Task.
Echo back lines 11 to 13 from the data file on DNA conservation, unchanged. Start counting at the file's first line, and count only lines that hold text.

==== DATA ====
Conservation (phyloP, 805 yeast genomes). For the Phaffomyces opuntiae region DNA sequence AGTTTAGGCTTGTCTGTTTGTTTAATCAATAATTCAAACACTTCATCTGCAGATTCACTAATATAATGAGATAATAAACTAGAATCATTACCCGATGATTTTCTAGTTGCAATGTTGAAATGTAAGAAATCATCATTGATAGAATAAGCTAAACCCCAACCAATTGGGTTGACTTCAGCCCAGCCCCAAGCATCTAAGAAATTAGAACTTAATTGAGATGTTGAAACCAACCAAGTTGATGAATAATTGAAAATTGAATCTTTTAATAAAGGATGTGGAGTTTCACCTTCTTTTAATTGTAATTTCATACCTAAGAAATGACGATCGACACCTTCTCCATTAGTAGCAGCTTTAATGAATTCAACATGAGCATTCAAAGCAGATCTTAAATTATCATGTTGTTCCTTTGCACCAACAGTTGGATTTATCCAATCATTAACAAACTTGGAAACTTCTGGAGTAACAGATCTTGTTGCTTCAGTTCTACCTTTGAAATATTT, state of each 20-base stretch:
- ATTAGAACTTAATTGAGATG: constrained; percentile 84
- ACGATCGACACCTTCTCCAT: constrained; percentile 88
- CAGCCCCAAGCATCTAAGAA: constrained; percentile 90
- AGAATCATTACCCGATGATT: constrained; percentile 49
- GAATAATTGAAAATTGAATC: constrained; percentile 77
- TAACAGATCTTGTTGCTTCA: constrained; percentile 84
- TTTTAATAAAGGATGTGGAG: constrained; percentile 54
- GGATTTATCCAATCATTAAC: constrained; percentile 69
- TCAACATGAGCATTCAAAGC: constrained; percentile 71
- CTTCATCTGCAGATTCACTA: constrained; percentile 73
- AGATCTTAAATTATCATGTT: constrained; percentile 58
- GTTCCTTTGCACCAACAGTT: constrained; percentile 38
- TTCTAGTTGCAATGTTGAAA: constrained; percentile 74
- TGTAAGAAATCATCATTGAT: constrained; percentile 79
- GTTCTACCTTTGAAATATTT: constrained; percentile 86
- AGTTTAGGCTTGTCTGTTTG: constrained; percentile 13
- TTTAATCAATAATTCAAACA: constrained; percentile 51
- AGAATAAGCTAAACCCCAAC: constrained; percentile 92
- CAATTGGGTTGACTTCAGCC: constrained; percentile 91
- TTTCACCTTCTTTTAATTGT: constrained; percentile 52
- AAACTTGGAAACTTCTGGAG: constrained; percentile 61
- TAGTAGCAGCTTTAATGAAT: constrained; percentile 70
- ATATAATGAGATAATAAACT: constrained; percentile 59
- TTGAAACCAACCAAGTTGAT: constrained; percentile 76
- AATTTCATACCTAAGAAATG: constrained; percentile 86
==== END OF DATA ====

- CTTCATCTGCAGATTCACTA: constrained; percentile 73
- AGATCTTAAATTATCATGTT: constrained; percentile 58
- GTTCCTTTGCACCAACAGTT: constrained; percentile 38